- The struggle through hardship to a success made meaningful by the struggle
- The desire to share unusually abundant blessings
- The need to enact a special destiny
These stories affect they way Americans think of themselves individually and collectively, with both bright and dark consequences. This course examines these stories and themes using classic and contemporary American texts. Students will be invited to reflect on their own lives using these stories as starting point.
Instructor's discipline: English
Telling Stories: The Rhetoric of Frederick Buechner
This seminar welcomes students into a conversation about the rhetoric of Presbyterian minister/novelist Frederick Buechner. Through a careful examination of Buechner’s autobiographical books, sermons, and essays, we will identify and trace the dominant rhetorical themes in his nonfiction and then seek to understand the fictionalization of those themes in Buechner’s The Book of Bebb, four novels in one about a traveling religious conman, Leo Bebb. In this USEM, you will:
- Explore the power of telling your personal story in memoir.
- Develop and articulate a theory of gospel communication which presents your approach to speaking God’s truth as you know and experience it.
- Compare and contrast Buechner’s rhetoric to that found in your own local church, seeking both points of convergence and divergence.
- Identify, discuss, and evaluate the important themes in the assigned novels with the goal of fostering an enhanced appreciation for the artistry and content of good literature.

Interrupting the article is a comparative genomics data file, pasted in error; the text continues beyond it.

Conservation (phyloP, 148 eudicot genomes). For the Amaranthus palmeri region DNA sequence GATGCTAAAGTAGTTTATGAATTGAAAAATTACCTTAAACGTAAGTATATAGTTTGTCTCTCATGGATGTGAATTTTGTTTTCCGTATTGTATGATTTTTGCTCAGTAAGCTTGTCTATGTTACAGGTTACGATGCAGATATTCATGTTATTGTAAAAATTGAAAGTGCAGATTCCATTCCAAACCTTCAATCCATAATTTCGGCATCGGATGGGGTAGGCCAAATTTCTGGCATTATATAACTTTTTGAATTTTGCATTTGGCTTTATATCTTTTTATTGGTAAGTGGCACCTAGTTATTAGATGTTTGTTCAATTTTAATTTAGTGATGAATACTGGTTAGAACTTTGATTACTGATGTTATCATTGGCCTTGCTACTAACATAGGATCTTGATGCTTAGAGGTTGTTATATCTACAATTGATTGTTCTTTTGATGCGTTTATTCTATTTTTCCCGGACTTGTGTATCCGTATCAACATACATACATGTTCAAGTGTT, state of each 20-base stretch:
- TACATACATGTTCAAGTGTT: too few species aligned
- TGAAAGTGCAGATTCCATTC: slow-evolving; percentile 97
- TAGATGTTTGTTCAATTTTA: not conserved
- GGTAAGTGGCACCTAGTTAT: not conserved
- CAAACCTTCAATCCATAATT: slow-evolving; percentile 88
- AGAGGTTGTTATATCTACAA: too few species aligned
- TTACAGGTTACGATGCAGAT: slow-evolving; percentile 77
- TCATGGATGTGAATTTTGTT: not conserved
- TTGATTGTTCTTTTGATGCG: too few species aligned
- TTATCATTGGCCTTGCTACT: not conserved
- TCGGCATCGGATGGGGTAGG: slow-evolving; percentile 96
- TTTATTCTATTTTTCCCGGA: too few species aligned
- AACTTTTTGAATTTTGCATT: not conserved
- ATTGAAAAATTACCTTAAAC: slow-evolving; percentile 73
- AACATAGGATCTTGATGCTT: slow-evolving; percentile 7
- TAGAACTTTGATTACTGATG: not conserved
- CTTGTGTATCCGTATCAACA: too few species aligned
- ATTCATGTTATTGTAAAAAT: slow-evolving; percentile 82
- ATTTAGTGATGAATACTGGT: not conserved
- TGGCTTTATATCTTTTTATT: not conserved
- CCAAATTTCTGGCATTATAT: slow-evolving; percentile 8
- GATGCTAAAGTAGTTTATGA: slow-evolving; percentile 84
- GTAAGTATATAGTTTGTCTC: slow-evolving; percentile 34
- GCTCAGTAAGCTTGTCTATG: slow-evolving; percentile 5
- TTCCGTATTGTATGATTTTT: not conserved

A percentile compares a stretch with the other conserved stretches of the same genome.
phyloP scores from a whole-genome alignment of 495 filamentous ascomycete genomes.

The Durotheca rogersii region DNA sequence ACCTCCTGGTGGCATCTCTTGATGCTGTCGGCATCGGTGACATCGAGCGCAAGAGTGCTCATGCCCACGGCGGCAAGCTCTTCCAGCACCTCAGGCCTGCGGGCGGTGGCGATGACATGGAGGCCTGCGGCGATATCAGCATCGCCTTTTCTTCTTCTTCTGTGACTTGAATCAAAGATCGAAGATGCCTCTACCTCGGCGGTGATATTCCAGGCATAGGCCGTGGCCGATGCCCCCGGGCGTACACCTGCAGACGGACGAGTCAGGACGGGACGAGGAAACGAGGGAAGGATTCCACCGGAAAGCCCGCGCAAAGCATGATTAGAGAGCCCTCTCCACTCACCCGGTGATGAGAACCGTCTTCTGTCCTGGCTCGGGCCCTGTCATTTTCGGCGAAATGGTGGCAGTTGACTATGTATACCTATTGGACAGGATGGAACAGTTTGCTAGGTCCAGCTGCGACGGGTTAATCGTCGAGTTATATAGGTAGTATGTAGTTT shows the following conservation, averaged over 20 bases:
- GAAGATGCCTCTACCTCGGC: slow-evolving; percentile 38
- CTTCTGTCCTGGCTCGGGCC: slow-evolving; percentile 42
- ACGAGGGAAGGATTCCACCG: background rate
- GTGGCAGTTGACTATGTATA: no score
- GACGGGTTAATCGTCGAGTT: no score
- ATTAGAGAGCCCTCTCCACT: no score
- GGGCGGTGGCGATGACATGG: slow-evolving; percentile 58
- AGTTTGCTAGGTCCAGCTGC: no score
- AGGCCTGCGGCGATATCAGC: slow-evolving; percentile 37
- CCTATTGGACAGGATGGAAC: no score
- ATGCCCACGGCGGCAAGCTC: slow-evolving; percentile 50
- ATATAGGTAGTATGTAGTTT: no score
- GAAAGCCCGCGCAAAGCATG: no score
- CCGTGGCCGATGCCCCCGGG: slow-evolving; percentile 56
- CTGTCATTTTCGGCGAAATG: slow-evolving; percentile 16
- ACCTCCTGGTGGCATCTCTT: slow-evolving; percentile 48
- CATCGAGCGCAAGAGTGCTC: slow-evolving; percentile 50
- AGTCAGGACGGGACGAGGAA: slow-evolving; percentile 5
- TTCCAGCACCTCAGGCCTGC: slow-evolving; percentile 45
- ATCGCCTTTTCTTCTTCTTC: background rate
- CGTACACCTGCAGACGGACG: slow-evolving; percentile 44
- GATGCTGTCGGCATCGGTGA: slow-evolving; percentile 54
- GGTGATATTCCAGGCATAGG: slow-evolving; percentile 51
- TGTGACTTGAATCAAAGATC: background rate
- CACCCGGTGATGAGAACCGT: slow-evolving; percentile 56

Instructor’s discipline: Communication
To Lift the Veil: Literature As an Act of Revelation
Can a metaphor or a dream most clearly describe reality?
In this class, we will explore a paradox: That the best way to describe reality may be through something that appears to be unreal (i.e., through metaphor and symbol, dream and fantasy).
- Eexplore a few of the parables of the New Testament, where Jesus uses story and metaphor to describe the Kingdom of Heaven.
- Compare ways in which artists have attempted to convey something of this indefinable reality — seeking not only to describe or explain but also inviting us to experience this truth.
- Explore the works of such writers as Dante, George Herbert, William Blake, and Charles Williams (close friend of Lewis and Tolkien), among others.
- Consider (time willing) other forms of art in our exploration.
Creative work will be invited, along with analysis. Instructor’s discipline: English
True or False: Competence+Motivation=Success
We will address these questions as we consider competence, motivation, and its application to our own college experience:
- What do we know about competence and motivation that leads to success both in and out of the classroom while attending college?
- What are some important individual, cultural, and developmental moderators of motivational processes that lead to success? Does this apply equally across genders?
- What is competence? Do we need to consider “fit” between competence, motive, and environment?